What are people drinking this season?
Homebrewers, craft brewers, and even larger brewers have all run into this question one time or another. There are, of course, your mainstays: Pumpkin Ale and Octoberfest for October, Winter Ales and Porters for the winter, Hefeweisen for summer, and so on. The selection of beers at your typical store changes based on the season all the time. This is what we call normal data; stuff we already know.
But what other beers are consumers looking for? What're people drinking that we don't know about, and when are they drinking it? What don't we know?
Those are the questions I attempted to (at least start to) answer in a recent analysis of a dataset including over 1.5 million beer reviews, over 400,000 contributors, and 12 (2000-2012) years of data.
Beer as Big Business
Craft beer, and craft breweries, are a growing industry that deserve more analysis. Almost 200 million barrels (bbls), or six billion gallons of beer, were sold in 2013. Of that, over 15 million barrels, or nearly 500 million gallons, were craft beer. $100 billion dollars was made on beer last year, and of that, $14.3 billion was spent on craft beers. This is a 17.2% increase in craft beer sales from 2012-2013.1
Craft beer is now big business, and because of that growth, larger breweries are getting into the game, too. Yet despite all the growth and buzz surrounding craft beer, it's still a relatively nascient market. So when we ask questions like "what beer should we brew?" the answers aren't always available.
This is a solveable problem.
There's tons of great beer data already out there, often going back over a decade. Untappd has an API to access their data, for instance. Additionally, Twitter and Facebook are treasure-troves of people posting what they're drinking almost religiously. Even review sites like Beer Advocate have, from time-to-time, opened up their data. We can, then, collect that data and analyze it using typical visualization and insight methodologies. From there, we can infer what beers we should brew.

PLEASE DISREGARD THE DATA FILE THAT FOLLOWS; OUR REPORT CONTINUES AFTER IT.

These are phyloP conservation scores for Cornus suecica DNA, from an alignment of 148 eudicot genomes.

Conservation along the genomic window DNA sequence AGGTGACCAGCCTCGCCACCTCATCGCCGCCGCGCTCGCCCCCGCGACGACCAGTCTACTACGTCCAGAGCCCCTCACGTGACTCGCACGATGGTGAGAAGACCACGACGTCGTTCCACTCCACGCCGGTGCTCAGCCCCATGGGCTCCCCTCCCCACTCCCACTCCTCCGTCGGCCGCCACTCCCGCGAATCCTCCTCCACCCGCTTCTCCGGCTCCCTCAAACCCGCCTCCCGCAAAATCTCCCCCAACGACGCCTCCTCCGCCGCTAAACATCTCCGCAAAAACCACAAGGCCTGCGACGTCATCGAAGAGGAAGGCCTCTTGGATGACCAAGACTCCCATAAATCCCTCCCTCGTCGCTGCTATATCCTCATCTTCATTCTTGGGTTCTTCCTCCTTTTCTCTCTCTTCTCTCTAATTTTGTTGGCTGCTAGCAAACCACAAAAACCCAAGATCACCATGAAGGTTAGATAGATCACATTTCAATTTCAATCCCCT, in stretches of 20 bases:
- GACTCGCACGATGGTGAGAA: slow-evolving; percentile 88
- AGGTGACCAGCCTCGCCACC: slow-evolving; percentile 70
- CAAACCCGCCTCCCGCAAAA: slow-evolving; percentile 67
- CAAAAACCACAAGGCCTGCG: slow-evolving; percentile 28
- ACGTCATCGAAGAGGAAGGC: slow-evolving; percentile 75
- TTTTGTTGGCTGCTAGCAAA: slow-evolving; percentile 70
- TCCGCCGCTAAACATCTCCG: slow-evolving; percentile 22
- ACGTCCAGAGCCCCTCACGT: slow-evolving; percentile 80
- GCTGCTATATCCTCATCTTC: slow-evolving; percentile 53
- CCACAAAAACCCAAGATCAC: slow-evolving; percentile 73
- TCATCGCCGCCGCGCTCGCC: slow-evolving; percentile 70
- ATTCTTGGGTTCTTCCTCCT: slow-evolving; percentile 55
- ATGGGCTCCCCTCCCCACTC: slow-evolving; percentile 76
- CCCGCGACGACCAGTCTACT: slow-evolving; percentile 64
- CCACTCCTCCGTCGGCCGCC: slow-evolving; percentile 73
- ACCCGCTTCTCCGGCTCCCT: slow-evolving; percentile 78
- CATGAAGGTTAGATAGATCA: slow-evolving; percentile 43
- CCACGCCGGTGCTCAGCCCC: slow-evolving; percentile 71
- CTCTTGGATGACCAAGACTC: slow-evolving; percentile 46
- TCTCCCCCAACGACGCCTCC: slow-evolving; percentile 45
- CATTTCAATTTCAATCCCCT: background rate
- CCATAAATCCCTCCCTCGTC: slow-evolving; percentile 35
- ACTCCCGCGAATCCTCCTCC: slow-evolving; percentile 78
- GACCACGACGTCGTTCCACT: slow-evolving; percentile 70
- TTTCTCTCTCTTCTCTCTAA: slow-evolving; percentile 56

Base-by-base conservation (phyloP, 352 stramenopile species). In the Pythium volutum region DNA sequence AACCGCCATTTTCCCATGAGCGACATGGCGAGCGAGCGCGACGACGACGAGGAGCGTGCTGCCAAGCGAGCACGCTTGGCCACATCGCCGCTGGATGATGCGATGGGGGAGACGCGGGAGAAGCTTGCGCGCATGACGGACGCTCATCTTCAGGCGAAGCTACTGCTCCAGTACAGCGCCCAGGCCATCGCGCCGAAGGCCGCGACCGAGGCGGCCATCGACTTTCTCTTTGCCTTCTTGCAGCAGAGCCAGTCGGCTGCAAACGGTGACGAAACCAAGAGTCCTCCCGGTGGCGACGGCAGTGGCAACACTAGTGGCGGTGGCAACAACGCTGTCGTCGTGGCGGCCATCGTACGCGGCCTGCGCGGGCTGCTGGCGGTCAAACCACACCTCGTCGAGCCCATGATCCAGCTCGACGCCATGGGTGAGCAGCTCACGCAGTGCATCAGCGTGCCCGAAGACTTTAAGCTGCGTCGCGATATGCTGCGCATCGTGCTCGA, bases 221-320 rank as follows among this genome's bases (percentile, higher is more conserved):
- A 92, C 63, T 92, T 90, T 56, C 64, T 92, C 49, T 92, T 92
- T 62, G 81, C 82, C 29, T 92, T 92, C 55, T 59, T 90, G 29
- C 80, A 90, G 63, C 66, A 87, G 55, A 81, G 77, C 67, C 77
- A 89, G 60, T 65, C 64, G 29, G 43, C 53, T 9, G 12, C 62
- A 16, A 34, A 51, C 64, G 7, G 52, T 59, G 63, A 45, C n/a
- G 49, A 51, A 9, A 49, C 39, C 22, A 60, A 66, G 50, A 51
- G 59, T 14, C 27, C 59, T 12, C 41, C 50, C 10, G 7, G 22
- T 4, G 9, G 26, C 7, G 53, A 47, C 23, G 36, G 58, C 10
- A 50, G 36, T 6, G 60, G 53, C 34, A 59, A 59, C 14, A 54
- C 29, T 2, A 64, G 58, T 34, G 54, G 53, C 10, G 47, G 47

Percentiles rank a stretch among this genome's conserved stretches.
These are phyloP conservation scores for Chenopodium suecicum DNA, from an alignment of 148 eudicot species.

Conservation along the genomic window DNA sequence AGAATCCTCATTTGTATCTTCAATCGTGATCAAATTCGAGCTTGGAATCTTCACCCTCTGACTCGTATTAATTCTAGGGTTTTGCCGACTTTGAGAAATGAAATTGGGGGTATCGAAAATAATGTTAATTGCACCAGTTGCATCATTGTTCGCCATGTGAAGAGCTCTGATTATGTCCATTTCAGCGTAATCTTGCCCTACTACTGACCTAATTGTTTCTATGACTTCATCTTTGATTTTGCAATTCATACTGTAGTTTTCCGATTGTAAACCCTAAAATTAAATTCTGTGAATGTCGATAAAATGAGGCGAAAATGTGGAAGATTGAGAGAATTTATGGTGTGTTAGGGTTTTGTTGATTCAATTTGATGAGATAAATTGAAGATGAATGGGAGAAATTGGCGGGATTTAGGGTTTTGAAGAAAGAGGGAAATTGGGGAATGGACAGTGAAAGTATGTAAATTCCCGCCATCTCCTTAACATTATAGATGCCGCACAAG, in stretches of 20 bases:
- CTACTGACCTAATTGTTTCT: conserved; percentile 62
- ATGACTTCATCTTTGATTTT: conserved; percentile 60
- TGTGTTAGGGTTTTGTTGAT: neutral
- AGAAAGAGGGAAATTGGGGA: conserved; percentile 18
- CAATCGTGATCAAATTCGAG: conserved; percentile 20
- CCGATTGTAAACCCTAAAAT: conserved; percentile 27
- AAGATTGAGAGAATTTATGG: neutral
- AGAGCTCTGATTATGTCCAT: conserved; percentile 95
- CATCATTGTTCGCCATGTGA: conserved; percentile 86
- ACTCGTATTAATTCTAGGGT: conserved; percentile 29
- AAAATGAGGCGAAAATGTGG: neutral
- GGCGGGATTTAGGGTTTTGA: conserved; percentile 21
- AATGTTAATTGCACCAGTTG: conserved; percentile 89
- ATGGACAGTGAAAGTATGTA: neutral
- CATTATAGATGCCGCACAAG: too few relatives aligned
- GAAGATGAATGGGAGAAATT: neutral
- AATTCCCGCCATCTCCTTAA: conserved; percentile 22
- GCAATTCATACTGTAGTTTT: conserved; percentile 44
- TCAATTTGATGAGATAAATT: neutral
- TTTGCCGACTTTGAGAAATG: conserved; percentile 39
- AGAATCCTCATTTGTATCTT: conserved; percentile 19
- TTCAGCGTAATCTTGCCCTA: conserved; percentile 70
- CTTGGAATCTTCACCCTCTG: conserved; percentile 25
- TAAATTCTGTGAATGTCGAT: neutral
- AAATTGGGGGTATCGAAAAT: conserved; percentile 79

So, with a few caveats, I present my first small crack at the data heap I've got at my fingertips. At its core, the visualizations below represent a way to see what beers styles and brands are popular in any given season.
- Things like IPAs and Pale Ales have been filtered out of the bubble graph because, frankly, they pollute the data (they're constantly popular -- come on, people). However, you can still find IPA data in the lower graph.
- By hovering over the bar graph in the top right corner, you can see what beer brands are being reviewed frequently. Some of this data was also normalized to provide a level of accuracy.
- I'll be updating this page over the coming weeks. Probably with some more complex D3 visualizations. In the process, I'll be adding the following: word clouds for flavor profiles, Twitter and Untappd data visualizations, regionalized visualizations, more normalized data, aggregated data combined with beer ratings, and sentiment analyses of beer brands and types.
Given those caveats, I still believe this data is an interesting start and gives us all something to think about. Enjoy: